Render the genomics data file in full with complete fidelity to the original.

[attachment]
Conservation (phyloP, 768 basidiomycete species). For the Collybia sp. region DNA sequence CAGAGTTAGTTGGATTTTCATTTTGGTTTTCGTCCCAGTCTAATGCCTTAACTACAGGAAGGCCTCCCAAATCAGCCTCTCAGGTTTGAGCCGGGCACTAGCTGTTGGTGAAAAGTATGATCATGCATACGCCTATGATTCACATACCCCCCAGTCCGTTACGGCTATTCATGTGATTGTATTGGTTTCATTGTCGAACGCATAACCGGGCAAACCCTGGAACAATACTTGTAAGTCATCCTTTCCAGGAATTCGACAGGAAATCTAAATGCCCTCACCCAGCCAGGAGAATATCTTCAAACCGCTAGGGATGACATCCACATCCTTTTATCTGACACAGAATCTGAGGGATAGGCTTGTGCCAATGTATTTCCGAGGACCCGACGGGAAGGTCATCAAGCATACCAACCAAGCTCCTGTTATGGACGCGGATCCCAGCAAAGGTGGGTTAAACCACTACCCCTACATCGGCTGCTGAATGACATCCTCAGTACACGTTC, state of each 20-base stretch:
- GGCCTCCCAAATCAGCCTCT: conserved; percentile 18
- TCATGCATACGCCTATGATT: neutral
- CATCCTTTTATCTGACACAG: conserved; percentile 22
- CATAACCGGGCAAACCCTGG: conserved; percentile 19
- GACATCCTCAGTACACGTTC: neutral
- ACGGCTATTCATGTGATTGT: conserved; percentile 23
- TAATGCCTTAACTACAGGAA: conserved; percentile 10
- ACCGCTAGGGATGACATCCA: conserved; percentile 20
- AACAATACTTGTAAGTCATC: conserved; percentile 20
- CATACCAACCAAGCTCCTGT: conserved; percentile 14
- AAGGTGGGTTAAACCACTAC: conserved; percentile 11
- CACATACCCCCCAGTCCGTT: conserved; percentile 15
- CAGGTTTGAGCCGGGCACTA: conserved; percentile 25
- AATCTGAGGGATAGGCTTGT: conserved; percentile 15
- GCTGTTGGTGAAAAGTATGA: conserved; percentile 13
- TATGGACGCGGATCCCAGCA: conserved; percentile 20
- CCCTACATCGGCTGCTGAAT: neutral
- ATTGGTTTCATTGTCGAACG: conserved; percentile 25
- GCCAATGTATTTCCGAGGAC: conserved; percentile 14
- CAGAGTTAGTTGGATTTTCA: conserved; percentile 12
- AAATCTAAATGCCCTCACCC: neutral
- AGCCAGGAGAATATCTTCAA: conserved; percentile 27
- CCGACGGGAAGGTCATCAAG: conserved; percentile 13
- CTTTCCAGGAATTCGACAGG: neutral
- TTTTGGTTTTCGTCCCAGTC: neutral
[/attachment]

Conservation (phyloP, 768 basidiomycete species). For the Collybia sp. region DNA sequence CAGAGTTAGTTGGATTTTCATTTTGGTTTTCGTCCCAGTCTAATGCCTTAACTACAGGAAGGCCTCCCAAATCAGCCTCTCAGGTTTGAGCCGGGCACTAGCTGTTGGTGAAAAGTATGATCATGCATACGCCTATGATTCACATACCCCCCAGTCCGTTACGGCTATTCATGTGATTGTATTGGTTTCATTGTCGAACGCATAACCGGGCAAACCCTGGAACAATACTTGTAAGTCATCCTTTCCAGGAATTCGACAGGAAATCTAAATGCCCTCACCCAGCCAGGAGAATATCTTCAAACCGCTAGGGATGACATCCACATCCTTTTATCTGACACAGAATCTGAGGGATAGGCTTGTGCCAATGTATTTCCGAGGACCCGACGGGAAGGTCATCAAGCATACCAACCAAGCTCCTGTTATGGACGCGGATCCCAGCAAAGGTGGGTTAAACCACTACCCCTACATCGGCTGCTGAATGACATCCTCAGTACACGTTC, state of each 20-base stretch:
- GGCCTCCCAAATCAGCCTCT: conserved; percentile 18
- TCATGCATACGCCTATGATT: neutral
- CATCCTTTTATCTGACACAG: conserved; percentile 22
- CATAACCGGGCAAACCCTGG: conserved; percentile 19
- GACATCCTCAGTACACGTTC: neutral
- ACGGCTATTCATGTGATTGT: conserved; percentile 23
- TAATGCCTTAACTACAGGAA: conserved; percentile 10
- ACCGCTAGGGATGACATCCA: conserved; percentile 20
- AACAATACTTGTAAGTCATC: conserved; percentile 20
- CATACCAACCAAGCTCCTGT: conserved; percentile 14
- AAGGTGGGTTAAACCACTAC: conserved; percentile 11
- CACATACCCCCCAGTCCGTT: conserved; percentile 15
- CAGGTTTGAGCCGGGCACTA: conserved; percentile 25
- AATCTGAGGGATAGGCTTGT: conserved; percentile 15
- GCTGTTGGTGAAAAGTATGA: conserved; percentile 13
- TATGGACGCGGATCCCAGCA: conserved; percentile 20
- CCCTACATCGGCTGCTGAAT: neutral
- ATTGGTTTCATTGTCGAACG: conserved; percentile 25
- GCCAATGTATTTCCGAGGAC: conserved; percentile 14
- CAGAGTTAGTTGGATTTTCA: conserved; percentile 12
- AAATCTAAATGCCCTCACCC: neutral
- AGCCAGGAGAATATCTTCAA: conserved; percentile 27
- CCGACGGGAAGGTCATCAAG: conserved; percentile 13
- CTTTCCAGGAATTCGACAGG: neutral
- TTTTGGTTTTCGTCCCAGTC: neutral